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White House Floats Bankruptcy Process for Some Student Debt
March 10, 2015
The White House is weighing steps to make it easier for Americans to expunge certain student loans through bankruptcy, opening the door for student debt made by private lenders to be treated on par with credit-card debt and mortgages.
Federal law prohibits student loans, from private lenders and from the U.S. government, from being wiped out in bankruptcy, except in rare circumstances. Other forms of consumer credit such as mortgages, credit-card balances and auto loans face looser requirements for being discharged in bankruptcy.
President Barack Obama on Tuesday directed administration officials to study whether to expand bankruptcy options for “all student loan borrowers.” An administration official said the bankruptcy review would likely focus on whether to expand bankruptcy options for borrowers with student loans made by private lenders—such as SLM Corp. ’s Sallie Mae and Wells Fargo & Co.—that aren’t backed by the government.
Private loans make up about 10% of all student loans, with the remaining 90% made by the federal government.
Any bankruptcy-law changes would have to be approved by the Republican-controlled Congress, which has broadly opposed the president’s agenda.
Expanding bankruptcy options for some student debt would come as the government also is expanding programs that lower students’ monthly payments and ultimately forgives some debt. The lending industry has argued that loosening the student-loan rules would drive up borrowing costs for everyone, because lenders would raise rates to account for the additional risk of bankruptcy.
Total student debt has more than doubled since 2007, and nearly a quarter of borrowers out of school now are behind on payments, Federal Reserve data show. And while the average burden among recent college grads is just under $30,000—a sum many economists consider reasonable—a small but growing share owe substantially more than that. Many of those borrowers are graduate students making decent incomes, but some are former students and their parents who make modest or no salaries.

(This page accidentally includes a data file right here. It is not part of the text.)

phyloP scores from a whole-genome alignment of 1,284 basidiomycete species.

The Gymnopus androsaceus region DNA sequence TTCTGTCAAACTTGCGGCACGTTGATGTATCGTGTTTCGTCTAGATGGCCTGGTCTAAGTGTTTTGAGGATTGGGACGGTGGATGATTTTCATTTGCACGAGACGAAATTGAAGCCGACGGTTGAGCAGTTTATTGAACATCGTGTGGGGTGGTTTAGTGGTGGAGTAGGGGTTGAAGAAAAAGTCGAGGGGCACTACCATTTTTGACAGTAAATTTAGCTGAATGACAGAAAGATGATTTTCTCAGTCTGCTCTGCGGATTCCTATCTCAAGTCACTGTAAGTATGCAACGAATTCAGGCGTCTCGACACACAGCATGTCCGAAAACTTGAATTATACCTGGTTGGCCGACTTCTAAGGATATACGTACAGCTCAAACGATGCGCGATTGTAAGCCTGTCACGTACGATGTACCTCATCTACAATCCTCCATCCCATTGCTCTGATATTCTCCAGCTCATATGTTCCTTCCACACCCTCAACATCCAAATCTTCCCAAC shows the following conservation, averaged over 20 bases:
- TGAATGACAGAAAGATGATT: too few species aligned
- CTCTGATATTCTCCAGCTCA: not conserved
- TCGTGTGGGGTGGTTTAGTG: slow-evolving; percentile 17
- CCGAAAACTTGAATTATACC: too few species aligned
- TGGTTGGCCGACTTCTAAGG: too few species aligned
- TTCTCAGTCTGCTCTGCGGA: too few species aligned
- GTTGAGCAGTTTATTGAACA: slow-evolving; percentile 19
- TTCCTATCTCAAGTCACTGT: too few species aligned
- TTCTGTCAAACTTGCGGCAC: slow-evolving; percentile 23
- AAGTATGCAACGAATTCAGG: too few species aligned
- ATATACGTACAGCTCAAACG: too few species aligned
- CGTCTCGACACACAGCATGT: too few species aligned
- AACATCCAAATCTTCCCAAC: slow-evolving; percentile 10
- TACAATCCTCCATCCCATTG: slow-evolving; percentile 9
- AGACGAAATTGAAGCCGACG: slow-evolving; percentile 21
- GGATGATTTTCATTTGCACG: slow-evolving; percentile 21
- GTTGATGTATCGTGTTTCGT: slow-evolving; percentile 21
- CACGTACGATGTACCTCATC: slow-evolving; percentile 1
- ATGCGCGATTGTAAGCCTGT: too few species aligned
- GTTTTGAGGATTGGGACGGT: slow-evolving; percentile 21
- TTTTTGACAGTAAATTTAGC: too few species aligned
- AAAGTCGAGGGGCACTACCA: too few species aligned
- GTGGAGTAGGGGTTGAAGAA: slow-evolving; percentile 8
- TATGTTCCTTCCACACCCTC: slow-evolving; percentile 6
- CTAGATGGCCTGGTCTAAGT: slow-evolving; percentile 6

“We’re trying to make sure that across the board, more and more young people can afford to go to college, and then afterward, aren’t so burdened with debt that you can’t do anything else,” Mr. Obama Tuesday said at Georgia Institute of Technology.
The lending industry’s main trade group, the Consumer Bankers Association, said in a statement that less than 3% of Americans with private student loans are in “financial distress.”
“We are working to provide flexible repayment options to keep them from finding themselves in bankruptcy at all,” the group said.
Mr. Obama’s effort is part of a broader White House initiative that also includes setting up a system for borrowers to register complaints about the companies, known as servicers, that collect student-loan payments on behalf of the government. The servicers would face stricter federal oversight and new rules designed to make them more proactive in reaching out to distressed borrowers and offering better repayment terms.
Fewer than 1,000 people try to get rid of their student loans every year using bankruptcy in a process that is both expensive and uncertain: It involves filing a lawsuit in federal court, and lawyers typically charge several thousand dollars upfront for that work. A Wall Street Journal analysis found 713 such lawsuits were filed last year.
Student loan borrowers who filed for bankruptcy in 2013 had an average of $32,096 in student-loan debt, compared with the average of $13,456 for those who filed in 2006, according to a figures kept by Northeastern University professor Daniel Austin.
Many bankruptcy lawyers say they are hesitant to take on these cases because of the wide range of rulings that judges have handed down. In court, lawyers for a bankrupt student-loan borrower have to convince the judge that the borrower will never be able to afford their monthly payments—a difficult case to make.
Starting in 1976, federal loans were automatically dischargeable after five years of repayment, but borrowers could get out of them earlier if they proved that repaying them would cause an “undue hardship.” But that benefit was gradually removed, and student loan borrowers now need to establish “undue hardship” no matter how many years of federal loan payments they have made.
In 2005, Congress passed a sweeping bankruptcy overhaul for consumers that made private student loans nondischargeable as well.